New technology that can identify the chemicals we sense by smell, at the moment we sense them, has been installed at RSSL. Researchers there say it will have a massive impact on developing food and drink products that taste better, or in reformulating products to have the same sensory characteristics as established brands.
Although manufacturers know a lot about the flavourings and ingredients that they put in to food products, they know far less about how consumers actually perceive them.
The Proton Transfer Reaction Time of Fight Mass Spectrometer (PTR-ToF-MS) recently installed at RSSL will change all that. It acts like an ‘artificial nose’, detecting and identifying the chemicals in the nasal cavity as food is eaten and smelled. Critically, it can link the release of individual chemicals to actual sensory perceptions.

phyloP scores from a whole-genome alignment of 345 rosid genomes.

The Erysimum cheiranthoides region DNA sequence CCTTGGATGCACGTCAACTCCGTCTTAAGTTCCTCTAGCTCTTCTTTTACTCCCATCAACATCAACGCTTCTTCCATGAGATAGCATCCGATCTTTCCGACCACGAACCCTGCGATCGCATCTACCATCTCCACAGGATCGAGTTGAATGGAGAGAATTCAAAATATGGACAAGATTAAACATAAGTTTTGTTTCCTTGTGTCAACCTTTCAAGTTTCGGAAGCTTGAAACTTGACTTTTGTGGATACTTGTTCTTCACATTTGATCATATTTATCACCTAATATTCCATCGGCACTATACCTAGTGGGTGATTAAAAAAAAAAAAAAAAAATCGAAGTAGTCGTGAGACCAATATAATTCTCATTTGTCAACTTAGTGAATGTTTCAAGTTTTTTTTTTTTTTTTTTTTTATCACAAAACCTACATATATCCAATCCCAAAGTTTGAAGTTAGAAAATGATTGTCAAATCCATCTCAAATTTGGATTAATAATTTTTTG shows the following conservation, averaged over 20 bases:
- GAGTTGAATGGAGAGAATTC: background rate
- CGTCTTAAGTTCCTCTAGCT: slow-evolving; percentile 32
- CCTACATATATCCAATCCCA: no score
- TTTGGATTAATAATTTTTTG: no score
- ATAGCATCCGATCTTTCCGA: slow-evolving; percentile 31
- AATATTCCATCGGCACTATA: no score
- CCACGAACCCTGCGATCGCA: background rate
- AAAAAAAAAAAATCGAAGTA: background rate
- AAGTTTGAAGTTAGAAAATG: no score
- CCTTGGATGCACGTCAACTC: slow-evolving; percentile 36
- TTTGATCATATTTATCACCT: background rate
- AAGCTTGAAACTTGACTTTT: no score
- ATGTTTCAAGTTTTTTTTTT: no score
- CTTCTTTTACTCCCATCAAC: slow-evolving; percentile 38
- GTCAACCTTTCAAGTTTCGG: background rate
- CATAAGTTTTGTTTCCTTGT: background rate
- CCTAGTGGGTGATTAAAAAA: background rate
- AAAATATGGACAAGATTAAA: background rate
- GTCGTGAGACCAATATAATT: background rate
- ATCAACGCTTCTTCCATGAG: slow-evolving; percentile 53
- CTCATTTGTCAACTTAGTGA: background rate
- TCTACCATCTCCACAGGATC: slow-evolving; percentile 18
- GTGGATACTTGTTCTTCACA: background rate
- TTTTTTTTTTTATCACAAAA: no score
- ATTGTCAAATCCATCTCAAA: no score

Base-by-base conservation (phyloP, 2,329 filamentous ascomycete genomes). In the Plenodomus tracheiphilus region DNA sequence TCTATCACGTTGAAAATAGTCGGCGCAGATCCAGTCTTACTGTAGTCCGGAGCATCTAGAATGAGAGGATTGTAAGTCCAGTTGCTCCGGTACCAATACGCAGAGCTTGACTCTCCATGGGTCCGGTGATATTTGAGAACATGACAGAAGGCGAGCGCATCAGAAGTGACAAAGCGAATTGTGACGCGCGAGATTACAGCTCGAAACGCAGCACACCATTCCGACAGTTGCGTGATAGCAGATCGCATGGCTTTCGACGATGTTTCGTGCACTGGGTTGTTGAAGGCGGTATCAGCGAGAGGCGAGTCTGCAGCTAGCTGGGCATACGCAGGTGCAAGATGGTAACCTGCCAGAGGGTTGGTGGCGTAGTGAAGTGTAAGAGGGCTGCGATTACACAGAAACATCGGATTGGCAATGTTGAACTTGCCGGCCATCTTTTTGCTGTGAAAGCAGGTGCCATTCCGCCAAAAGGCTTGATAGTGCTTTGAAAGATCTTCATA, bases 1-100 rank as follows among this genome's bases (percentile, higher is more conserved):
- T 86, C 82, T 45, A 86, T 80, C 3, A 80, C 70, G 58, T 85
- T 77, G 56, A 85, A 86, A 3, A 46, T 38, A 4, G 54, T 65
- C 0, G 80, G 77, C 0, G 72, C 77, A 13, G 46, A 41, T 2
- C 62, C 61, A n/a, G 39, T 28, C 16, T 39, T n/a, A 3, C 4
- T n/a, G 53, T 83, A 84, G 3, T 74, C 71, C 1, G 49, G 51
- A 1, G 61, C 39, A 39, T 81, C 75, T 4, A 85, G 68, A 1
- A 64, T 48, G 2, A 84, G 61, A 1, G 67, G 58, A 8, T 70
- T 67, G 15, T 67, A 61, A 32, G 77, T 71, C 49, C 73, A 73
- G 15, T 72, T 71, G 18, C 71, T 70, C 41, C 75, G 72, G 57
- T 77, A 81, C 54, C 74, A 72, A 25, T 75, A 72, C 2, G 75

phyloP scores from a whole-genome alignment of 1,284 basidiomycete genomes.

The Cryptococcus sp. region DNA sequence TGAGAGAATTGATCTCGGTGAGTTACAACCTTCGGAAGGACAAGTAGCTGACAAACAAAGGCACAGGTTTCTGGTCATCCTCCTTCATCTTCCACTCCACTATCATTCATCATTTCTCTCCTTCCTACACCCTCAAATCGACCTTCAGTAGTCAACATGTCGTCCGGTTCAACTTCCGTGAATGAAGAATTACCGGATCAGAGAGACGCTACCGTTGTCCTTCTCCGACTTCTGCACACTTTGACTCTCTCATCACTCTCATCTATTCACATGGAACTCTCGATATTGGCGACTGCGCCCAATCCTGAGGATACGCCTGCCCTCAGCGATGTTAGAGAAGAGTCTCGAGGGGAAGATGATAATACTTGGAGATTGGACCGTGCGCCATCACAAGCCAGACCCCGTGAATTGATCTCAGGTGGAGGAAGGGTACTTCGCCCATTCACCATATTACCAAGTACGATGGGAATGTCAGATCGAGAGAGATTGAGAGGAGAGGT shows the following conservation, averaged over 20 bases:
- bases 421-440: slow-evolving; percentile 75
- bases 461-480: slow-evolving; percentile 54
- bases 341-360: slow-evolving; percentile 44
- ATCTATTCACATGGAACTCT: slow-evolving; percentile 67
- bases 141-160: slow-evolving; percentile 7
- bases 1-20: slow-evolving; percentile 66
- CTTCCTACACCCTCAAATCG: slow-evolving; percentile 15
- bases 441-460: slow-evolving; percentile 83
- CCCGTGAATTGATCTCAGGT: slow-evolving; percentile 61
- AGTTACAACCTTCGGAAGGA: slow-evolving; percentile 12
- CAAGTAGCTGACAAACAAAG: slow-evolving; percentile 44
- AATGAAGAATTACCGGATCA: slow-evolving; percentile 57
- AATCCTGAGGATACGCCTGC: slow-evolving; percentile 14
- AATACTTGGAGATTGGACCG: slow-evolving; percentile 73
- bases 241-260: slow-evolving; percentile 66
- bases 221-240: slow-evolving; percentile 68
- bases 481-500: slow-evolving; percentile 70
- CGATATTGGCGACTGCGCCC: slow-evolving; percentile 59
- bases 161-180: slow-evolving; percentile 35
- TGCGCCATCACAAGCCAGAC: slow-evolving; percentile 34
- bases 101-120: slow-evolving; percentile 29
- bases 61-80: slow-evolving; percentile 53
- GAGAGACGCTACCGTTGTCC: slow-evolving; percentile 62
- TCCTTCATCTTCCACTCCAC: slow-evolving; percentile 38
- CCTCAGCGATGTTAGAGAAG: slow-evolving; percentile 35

“There are many potential applications in the food and drink industry,” says Alex Webbe, who heads the team at RSSL that is using the device. “We can assess flavour release in products that have been reformulated, perhaps to decrease sugar, fat or salt, and really get to understand what impact the formulation changes have on flavours, and even how those flavours persist or are lost during the course of each mouthful. Similar studies might also determine how different packaging systems affect the foods we eat. We all know that just because something smells great as you open the packet, doesn’t mean it tastes great, and vice versa. This device will help explain why.”